A group of schoolgirls visit a country house during the summer holidays only to find themselves preyed on by feral supernatural forces.
In 1975, former ad and experimental short film director Nobuhiko Obayashi was tasked to craft a Japanese “Jaws-like” thriller by Toho studios, but after being inspired by his daughter’s outlandish flights of fancy, Obayashi drafted a much stranger fable: a tale that eventually evolved into House. Established screenwriter Chio Katsura honed the yarn into a linear script which was then subsequently turned down by every major film-maker at Toho. The screenplay returned to Obayashi, who was then given the opportunity to direct it as his debut feature, and House finally arrived in 1977. Despite initially receiving mixed reviews, House went on to achieve massive financial success. Now, almost forty years later, Obayashi’s film remains a wild, unparalleled tussle in the haunted house subgenre with its oddball fusion of pantomime horror and Japanese bubblegum pop.
Throughout the chaste and spirited first half, we meet the protagonists via a series of chirpy, pseudo-musical sequences that more resemble something out of a children’s TV series than a berserk haunted house horror. The story then twists into shadier landscapes before curling into gory and abstract delirium. A key, ambiguous character suddenly turns nasty and the girls are attacked by a mixture of demented entities that take the form of flying severed heads, sloping visions, detached, animated eyeballs, evil cats, blood vomit, vampires, bleeding clocks and dancing skeletons. But House is not merely about the cheap, dainty theatrics. Obayashi meddles with devices and genre conventions in the manner of a master surrealist, tiptoeing gleefully along the edge of meta and toying with the viewers’ expectations. “It’s just like a horror film” notes one of the characters in response to the a supernatural attack. “Yes, one that’s out of date,” replies another.
Flashbacks are remarked upon by the performers throughout as though they are observing the past alongside the audience, while celluloid melts into sepia for silent movie style sequences that seethe the story into even weirder waters. Animation and stop-motion kung fu conflicts contribute to the gaudy cartoon action calamities and Obayashi utilises strobe effects for further disorientation. As a result, House feels loaded with the wild love and furious imagination that tends to work wonders in the horror genre. Obayashi’s film is mostly inimitable yet was probably more so at the time of its release due to the splatter-shot style being notable in the works of later surrealist horror directors such as; Takashi Miike, Sam Raimi and Guy Maddin. A girl being attacked by her own reflection mirrors a classic moment from Evil Dead 2, as do scenes featuring possessed furniture/ appliances and blood rupturing from the walls and exploding from framed paintings.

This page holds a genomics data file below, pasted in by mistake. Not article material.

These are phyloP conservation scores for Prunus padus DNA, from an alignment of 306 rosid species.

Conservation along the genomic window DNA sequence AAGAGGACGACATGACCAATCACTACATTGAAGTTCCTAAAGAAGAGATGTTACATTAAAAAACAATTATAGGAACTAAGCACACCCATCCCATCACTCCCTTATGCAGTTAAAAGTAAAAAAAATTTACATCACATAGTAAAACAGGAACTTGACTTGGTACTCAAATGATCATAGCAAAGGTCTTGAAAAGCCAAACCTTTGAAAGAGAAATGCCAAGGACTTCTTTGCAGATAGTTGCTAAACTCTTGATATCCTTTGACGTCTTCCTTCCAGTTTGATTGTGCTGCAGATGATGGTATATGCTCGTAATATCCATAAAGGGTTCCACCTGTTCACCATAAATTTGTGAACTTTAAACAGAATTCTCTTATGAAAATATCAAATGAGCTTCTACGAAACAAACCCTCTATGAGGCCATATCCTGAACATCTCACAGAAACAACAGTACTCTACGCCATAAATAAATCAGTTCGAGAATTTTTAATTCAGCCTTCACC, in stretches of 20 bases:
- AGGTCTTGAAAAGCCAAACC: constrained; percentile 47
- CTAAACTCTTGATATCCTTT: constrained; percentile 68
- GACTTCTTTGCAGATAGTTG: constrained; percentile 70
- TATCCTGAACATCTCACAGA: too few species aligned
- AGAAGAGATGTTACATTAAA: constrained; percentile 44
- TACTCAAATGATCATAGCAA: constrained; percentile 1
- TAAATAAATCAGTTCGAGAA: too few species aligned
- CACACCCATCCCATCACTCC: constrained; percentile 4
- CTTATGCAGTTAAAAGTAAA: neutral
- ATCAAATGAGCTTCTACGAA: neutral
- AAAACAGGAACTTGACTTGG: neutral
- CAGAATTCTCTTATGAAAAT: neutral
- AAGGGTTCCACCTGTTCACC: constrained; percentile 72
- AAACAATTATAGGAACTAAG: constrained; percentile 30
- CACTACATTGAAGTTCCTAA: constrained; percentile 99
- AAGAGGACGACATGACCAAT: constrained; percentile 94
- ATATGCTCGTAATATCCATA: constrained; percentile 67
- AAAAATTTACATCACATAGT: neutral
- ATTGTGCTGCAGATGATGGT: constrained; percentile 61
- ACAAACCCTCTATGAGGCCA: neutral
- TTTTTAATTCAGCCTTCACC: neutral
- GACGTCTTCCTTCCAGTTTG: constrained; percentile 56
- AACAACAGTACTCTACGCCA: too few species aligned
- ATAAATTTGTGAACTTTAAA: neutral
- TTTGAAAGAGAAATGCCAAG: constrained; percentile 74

House is frequently woozy and mystifying, like being spun till sick in a ghost train then let loose in a room full of angry drunk monsters. It’s a unique, beguiling experience unlike any other and an opaque, nursery pop phantasm with exquisite fair-ground theatrics and mischievous eminence that’s rare in modern horror. Fans of surrealist/ kitsch cinema should get a kick out of the chipper soundtrack and faux joviality as the film grows more bonkers throughout as cannibal witches and phantom brides are hurled into the foray and battled in an anarchic, blood/ neon caked kung-fu finale. Obayashi’s debut often exudes a childlike innocence with a roguish, maniacal lode and a frenetic vigour that compliments the genre well. It’s far from scary but remains an occasionally creepy and disconcerting delve into barmy surrealist terrain that should be savoured by fans of fantasy, horror and sarcastic, surrealist comedy.
Words: Dan Goodwin